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Cleveland Clinic

CALIFORNIA | LOCAL
July 31, 2000
Rene Favaloro, 77, Argentine surgeon who pioneered coronary bypass surgery. In 1967, Favaloro performed the first bypass operation on a 51-year-old woman at the Cleveland Clinic in Ohio, using a saphenous vein taken from the patient's leg to detour blood around blockages in her heart. The technique is now routinely performed on millions of people each year. Before Favaloro's breakthrough, coronary heart disease had been treated only with medication.
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BUSINESS
January 31, 1997 | From Newsday
Ever since last summer, when a medical researcher reported that the zinc lozenge Cold-Eeze effectively reduces the severity and duration of colds, there's been a run on the remedy nationwide. Now it turns out the researcher, Dr. Michael Macknin of the Cleveland Clinic Foundation, knew he was onto a good thing: He purchased stock in the lozenge manufacturer, Quigley Corp. of Doylestown, Pa., before his favorable research was published in July.
NEWS
February 7, 2011 | By Amina Khan, Los Angeles Times
Just as American Heart Month begins, a reader sent in a question on checking blood pressure at home -- which, as it turns out, is more nuanced than it looks. So what's the proper way to go about it? There are a couple of concerns when using a home monitoring device to measure blood pressure: which arm to use, and how long to wait before testing. Luckily, the Mayo Clinic and the American Heart Assn. have some guidance on the subject. There's usually a slightly measurable difference in blood pressure between your arms, according to the heart association . Your dominant arm will probably be higher.
NEWS
January 10, 1998 | From Times Wire Reports
A man who lost his voice in a motorcycle accident 19 years ago rasped "Hello" and "Hi, Mom" just a few days after what is believed to be the first larynx transplant since 1969. Timothy Heidler, 40, could be speaking in a normal voice in five months or less, doctors at the Cleveland Clinic said. In a 12-hour surgery on Sunday, Heidler received the larynx, part of the trachea and 70% of the throat of an unidentified donor.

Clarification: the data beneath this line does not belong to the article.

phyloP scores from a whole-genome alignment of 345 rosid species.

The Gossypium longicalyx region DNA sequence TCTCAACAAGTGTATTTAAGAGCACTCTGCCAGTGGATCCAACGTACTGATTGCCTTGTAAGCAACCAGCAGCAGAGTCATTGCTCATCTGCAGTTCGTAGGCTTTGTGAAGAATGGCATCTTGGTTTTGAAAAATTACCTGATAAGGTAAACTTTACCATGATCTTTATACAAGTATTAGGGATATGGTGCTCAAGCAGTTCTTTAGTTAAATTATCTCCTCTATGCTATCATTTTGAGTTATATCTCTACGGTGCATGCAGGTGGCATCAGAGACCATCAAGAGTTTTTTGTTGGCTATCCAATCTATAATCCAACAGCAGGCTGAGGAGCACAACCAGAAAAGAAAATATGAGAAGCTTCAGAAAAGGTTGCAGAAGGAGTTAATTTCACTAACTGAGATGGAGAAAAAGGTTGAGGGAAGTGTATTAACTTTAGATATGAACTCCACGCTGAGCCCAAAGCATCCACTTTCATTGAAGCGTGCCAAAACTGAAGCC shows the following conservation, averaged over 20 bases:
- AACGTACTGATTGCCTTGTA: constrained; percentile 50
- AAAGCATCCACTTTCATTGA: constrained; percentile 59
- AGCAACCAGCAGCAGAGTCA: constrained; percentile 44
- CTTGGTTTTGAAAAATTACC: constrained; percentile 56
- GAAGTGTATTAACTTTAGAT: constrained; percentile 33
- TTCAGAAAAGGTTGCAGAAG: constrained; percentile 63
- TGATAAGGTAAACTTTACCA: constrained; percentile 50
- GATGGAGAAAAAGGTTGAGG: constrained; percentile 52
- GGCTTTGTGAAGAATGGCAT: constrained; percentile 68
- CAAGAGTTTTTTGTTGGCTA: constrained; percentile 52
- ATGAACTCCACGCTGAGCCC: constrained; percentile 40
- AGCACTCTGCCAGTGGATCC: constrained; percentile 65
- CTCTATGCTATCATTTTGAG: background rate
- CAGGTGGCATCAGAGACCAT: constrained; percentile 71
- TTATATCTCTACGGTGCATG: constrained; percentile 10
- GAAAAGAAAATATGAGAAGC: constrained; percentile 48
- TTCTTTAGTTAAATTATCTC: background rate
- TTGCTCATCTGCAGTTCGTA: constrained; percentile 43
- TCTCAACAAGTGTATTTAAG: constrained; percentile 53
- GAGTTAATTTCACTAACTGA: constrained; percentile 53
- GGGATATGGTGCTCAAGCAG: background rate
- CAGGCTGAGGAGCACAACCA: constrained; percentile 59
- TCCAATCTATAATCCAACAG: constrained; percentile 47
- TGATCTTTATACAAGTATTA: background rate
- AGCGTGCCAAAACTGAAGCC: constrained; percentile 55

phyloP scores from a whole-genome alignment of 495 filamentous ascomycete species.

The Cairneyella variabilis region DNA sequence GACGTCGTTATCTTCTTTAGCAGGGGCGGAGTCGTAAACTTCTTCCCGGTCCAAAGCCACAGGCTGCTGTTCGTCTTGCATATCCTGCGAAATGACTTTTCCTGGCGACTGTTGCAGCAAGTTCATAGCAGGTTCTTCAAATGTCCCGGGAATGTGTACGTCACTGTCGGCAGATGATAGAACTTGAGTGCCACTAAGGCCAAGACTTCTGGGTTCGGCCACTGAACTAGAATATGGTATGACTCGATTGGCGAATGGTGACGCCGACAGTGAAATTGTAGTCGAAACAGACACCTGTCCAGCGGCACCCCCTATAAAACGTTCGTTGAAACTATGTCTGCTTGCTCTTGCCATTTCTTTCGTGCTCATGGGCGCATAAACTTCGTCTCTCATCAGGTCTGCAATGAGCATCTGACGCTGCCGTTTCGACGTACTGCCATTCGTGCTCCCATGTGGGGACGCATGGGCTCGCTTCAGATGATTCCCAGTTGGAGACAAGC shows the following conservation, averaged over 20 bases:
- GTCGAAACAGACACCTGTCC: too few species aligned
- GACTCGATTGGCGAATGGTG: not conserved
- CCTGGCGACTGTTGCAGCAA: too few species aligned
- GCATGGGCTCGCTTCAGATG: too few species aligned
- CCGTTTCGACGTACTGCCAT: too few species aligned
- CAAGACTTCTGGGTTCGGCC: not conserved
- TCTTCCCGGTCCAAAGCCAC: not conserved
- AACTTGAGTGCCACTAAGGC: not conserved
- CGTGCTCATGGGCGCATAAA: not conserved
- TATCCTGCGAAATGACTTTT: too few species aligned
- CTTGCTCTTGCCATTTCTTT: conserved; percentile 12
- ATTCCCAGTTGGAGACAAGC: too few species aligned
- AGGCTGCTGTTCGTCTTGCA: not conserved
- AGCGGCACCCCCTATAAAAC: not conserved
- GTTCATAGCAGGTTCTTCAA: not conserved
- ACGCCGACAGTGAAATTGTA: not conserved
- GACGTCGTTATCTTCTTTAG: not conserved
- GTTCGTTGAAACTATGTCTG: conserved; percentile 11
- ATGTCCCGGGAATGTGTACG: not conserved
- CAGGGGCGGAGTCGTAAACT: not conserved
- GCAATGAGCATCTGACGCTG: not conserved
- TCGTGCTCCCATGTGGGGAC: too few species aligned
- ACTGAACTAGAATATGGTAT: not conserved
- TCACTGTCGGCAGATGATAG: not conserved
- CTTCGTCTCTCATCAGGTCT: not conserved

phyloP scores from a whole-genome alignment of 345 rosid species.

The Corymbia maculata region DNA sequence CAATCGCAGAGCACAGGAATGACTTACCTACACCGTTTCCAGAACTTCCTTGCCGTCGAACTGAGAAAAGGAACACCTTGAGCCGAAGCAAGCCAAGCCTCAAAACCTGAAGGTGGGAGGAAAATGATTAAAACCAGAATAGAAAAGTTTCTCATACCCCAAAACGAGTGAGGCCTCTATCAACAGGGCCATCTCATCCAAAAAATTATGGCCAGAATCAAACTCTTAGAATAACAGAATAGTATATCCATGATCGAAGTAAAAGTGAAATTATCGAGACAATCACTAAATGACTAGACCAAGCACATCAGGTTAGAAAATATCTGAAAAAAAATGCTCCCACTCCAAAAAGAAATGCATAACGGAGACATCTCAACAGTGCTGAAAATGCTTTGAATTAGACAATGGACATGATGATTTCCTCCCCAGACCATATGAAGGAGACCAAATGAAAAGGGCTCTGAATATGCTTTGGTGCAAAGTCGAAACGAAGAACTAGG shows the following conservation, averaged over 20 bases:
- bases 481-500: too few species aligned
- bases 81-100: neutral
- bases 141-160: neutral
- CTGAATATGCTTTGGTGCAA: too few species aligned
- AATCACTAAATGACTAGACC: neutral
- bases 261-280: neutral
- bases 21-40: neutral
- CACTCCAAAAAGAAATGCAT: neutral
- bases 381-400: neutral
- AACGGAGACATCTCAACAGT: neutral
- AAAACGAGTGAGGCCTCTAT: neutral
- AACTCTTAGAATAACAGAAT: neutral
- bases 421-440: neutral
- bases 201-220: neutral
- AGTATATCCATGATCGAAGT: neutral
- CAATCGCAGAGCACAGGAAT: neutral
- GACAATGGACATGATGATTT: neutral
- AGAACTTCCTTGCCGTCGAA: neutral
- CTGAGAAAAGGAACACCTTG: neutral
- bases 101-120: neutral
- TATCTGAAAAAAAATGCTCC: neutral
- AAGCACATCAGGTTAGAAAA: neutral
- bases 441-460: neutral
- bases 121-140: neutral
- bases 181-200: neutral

NATIONAL
November 30, 2006 | From Times Wire Reports
Drug-coated stents raise the risk of potentially lethal blood clots in heart patients as much as fivefold compared with bare-metal devices, a Cleveland Clinic Foundation study has found. The researchers analyzed 14 studies involving 6,675 heart patients who received the two stent models sold in the U.S. Concerns about stent-related clotting first drew attention in September, when European doctors tied drug-coated stents to higher death rates.
CALIFORNIA | LOCAL
July 25, 1988 | From Staff and Wire Reports
Oil from cold water fish, shown by several studies to help prevent heart attacks, may work its magic by retarding a growth protein that promotes clogged arteries, a Cleveland researcher says. Paul L. Fox of the Cleveland Clinic Research Institute said that test-tube experiments showed that oil extracted from the flesh of fish that live in cold water decreases levels of a protein called the platelet-derived growth factor.
CALIFORNIA | LOCAL
October 30, 1989 | From Times staff and wire reports
Allergic reactions to the natural rubber in condoms and protective gloves raise health concerns and could prevent some people from following the rules of safe sex, a dermatologist said last week. In one documented case, a woman developed hives and suffered respiratory problems within minutes after engaging in intercourse using a latex-based condom, said Dr. James Taylor of the Cleveland Clinic, author of an article published in this month's Journal of the American Academy of Dermatology.
SPORTS
July 25, 1989 | From Times wire services
Browns fullback Kevin Mack pleaded innocent today to drug-trafficking charges in Cuyahoga County Common Pleas Court and was allowed to remain free on $2,500 bond. Mack, 26, who was arrested June 28, stood with his hands folded in front of him before Judge William E. Aurelius. He was indicted July 10 on one felony count each of cocaine possession, cocaine trafficking, possession of criminal tools, and using a motor vehicle for drug abuse.
SPORTS
August 14, 1989 | From Times wire services
A Sept. 18 trial date has been set for the cocaine trafficking case of Cleveland Browns running back Kevin Mack, his defense attorney, Gerald Golden, said today. Mack, 26, was arrested June 28 in his car at a Cleveland street corner. He was indicted by a Cuyahoga County grand jury July 10 on one felony count each of cocaine possession, cocaine trafficking, possession of criminal tools and using a motor vehicle for drug abuse. If convicted on all counts, Mack could face up to 20 years in prison.
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